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Brazilian Journal of Infectious Diseases

Print version ISSN 1413-8670

Braz J Infect Dis vol.13 no.5 Salvador Oct. 2009

https://doi.org/10.1590/S1413-86702009000500016 

CASE REPORTS

 

Successful outpatient management of pelvic actinomycosis by ceftriaxone: A report of three cases

 

 

Eda Demir OnalI; Akif AltinbasI; Ibrahim Koral OnalI; Sibel AsciogluII; Meltem Gulsun AkpinarIII; Cigdem HimmetogluIV; Yesim Cetinkaya SardanV

IDepartment of Internal Medicine
IIDepartment of Infectious Diseases
IIIDepartment of Radiology
IVDepartment of Pathology
VDepartment of Infectious Diseases; Hacettepe University Medical School; Ankara, Turkey

Address for correspondence

 

 


ABSTRACT

Pelvic actinomycosis is a chronic granulomatous suppurative disease caused by actinomyces israeli. Intravenous penicillin is the preferred antimicrobial but it requires hospitalization up to one month. An outpatient treatment strategy would be cost effective and a good choice for patients. Here we present three cases in which intramuscular ceftriaxone was successfully used in the outpatient settings following surgery and IV penicillin treatment in the hospital.

Key-words: Ceftriaxone, actinomycosis, penicillins, pelvic neoplasms, intrauterine devices.


 

 

Actinomycosis is an infection with Actinomyces species, a Gram-positive, anaerobic, non-acid-fast filamentous bacterium. The craniocervical localization arising from oral cavity, is well known. There may be thoracic, abdominal and genital involvement as well. The overall incidence of registered cases of actinomycosis is decreasing. But abdominal and genital actinomycosis are increasing in frequency [1,2].

Pelvic actinomycosis is a chronic granulomatous suppurative disease caused by actinomyces israeli. The infection mimics ovarian tumors during presentation and it is diagnosed only after surgery in most of the cases. Intravenous (IV) penicillin is the preferred antimicrobial3 but it requires hospitalization up to one month. An outpatient treatment strategy would be cost effective and a good choice for patients. Here we present three cases in which intramuscular (IM) ceftriaxone was successfully used in the outpatient settings following IV penicillin treatment in the hospital.

 

Case Reports

Case 1

A 45-year-old woman was admitted to our infectious disease clinic with fever. She had been wearing an intrauterine device (IUD) for fifteen years and it was removed four months ago. On physical examination there was no remarkable finding except for a body temperature of 39ºC. Her erythrocyte sedimentation rate (ESR) was 115 mm/hour. Chest radiogram and urinalysis revealed no positive finding. An abdominal ultrasonography showed bilateral pelvic masses. On the computerized tomography (CT) no differentiation could be made between ovarian tumor and abscess. She was administered sulbactam/ampicillin 1.5 g IV every 6 hours and underwent laparotomy after two weeks. In the operation bilateral ovarian abcesses were determined and drained. Then bilateral salpingoophorectomy was performed. Pathologic examination of the specimens disclosed inflammatory cell infiltration with the predominance of neutrophils and sulfur granules. She was discharged with ceftriaxone IM 2 g per day. One month later there was no pelvic collection or residual abscess on CT. The patient had no complain with a normal ESR in the laboratory examination. The treatment was stopped. There was no sign of recurrence in the following control visits.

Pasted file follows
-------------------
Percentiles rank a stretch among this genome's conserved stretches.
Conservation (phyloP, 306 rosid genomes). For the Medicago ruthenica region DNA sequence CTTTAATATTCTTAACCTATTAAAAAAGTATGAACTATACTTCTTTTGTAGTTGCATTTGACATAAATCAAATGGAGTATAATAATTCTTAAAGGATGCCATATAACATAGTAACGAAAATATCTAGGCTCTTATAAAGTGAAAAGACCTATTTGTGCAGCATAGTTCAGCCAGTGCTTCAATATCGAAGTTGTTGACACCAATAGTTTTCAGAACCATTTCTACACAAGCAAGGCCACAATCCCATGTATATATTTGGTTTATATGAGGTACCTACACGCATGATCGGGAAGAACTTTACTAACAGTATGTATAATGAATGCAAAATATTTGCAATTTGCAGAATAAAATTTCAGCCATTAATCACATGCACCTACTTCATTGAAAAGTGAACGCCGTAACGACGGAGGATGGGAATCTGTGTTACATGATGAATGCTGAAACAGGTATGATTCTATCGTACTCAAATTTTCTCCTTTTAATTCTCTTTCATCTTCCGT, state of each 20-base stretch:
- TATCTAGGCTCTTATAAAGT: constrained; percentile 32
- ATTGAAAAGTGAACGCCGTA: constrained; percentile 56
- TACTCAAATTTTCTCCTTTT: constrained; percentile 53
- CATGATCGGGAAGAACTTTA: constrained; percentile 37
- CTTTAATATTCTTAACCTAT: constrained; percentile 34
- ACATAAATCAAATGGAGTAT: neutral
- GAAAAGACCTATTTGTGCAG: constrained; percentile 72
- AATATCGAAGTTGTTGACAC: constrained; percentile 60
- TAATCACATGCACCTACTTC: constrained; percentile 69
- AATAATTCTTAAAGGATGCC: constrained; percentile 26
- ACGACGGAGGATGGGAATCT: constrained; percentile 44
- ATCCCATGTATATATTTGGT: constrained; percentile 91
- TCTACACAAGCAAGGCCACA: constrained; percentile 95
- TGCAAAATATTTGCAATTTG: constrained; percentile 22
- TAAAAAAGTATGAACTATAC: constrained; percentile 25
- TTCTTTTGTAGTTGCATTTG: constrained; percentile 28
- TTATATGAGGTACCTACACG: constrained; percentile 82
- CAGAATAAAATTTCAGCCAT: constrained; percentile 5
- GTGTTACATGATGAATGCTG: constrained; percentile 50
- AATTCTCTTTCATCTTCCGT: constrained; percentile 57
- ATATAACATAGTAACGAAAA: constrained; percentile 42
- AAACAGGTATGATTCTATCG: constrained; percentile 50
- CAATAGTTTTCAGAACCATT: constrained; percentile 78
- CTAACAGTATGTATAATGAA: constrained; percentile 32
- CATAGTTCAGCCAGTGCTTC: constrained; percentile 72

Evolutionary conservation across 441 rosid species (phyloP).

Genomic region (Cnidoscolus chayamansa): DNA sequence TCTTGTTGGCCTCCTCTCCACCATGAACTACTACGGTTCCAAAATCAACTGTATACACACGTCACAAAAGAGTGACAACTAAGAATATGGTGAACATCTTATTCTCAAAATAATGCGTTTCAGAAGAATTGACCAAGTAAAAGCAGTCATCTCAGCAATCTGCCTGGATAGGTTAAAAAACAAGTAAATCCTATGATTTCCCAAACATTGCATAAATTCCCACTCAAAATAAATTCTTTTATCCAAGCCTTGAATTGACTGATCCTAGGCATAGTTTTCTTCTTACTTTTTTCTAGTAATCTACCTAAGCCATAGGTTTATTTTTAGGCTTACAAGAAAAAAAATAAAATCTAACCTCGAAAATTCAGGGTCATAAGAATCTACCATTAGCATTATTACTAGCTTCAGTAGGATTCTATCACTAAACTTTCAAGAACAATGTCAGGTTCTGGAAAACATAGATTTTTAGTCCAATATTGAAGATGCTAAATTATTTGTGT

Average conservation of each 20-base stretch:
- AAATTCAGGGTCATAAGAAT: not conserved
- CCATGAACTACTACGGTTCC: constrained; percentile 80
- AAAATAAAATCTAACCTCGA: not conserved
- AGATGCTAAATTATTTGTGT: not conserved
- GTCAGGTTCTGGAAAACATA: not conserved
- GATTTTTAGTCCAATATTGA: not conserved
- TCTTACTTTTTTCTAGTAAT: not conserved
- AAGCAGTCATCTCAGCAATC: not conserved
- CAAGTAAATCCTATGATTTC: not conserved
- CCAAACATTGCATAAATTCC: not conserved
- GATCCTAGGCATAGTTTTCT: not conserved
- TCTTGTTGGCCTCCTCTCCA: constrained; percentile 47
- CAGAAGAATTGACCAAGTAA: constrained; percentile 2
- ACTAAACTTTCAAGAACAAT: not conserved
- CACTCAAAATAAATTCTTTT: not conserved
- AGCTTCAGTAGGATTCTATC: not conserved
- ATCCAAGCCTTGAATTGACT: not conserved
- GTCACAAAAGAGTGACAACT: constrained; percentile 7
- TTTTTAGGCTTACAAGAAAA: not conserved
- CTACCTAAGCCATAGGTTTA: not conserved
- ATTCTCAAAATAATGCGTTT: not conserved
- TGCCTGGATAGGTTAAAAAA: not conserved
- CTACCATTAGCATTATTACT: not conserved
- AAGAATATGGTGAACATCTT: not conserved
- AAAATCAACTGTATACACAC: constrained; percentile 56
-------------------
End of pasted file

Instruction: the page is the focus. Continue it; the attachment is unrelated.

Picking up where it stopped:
Case 2

A 32-year-old-woman complained of abdominal pain and fever. She had been using IUD for about 6 years and she had it removed one month before. In the blood count there was a mild leucocytosis with 12,000/uL and her ESR was 39 mm/h. On the physical examination there was a fever of 39ºC and a mild diffuse abdominal sensitivity. An abdominal ultrasonography showed unilateral tuboovarian abcess and unilateral salpingoophorectomy was performed. In the pathological examination of the specimen sulfur granules were observed. We started daily intravenous crystallized penicillin G 24 million IU over a 24-hour period of time. We discharged the patient after one week of IV penicilin therapy with IM ceftriaxone 2 g per day. She had no complain one month later with normal leucocyte count, ESR and CT findings. The treatment was stopped. No sign of recurrence was observed in the control visits.

Case 3

A 55-year-old woman was referred to gynecology clinic because of fever and pelvic pain. Her past medical history included crohn's disease and she was under treatment with steroids and azathiopurine. On physical examination she had a fever of 40 ºC. Her pelvic examination was painful. She had a leucocytosis with 13,000/uL and mildly elevated serum CA125 level. In her pap smear sulfur granules were seen and pelvic CT scan revealed pseudocystic changes on the left adnexial area (Figure 1). Total abdominal histerectomy and left salpingoophorectomy was made. Multiple small abcesses were observed in the myometrium and endometrium. In the pathologic examination sulfur granules were seen (Figure 2). After surgery we started daily intravenous crystallized penicillin G 24 million IU over a 24-hour period of time. We discharged the patient after one month of IV penicilin therapy with IM ceftriaxone 2 g per day. In the control visit after 6 weeks she had no complain with normal leucocyte count and CT findings (Figure 3). Ceftriaxone was stopped and she was followed up with no signs of recurrence.

 

 

 

 

 

 

Discussion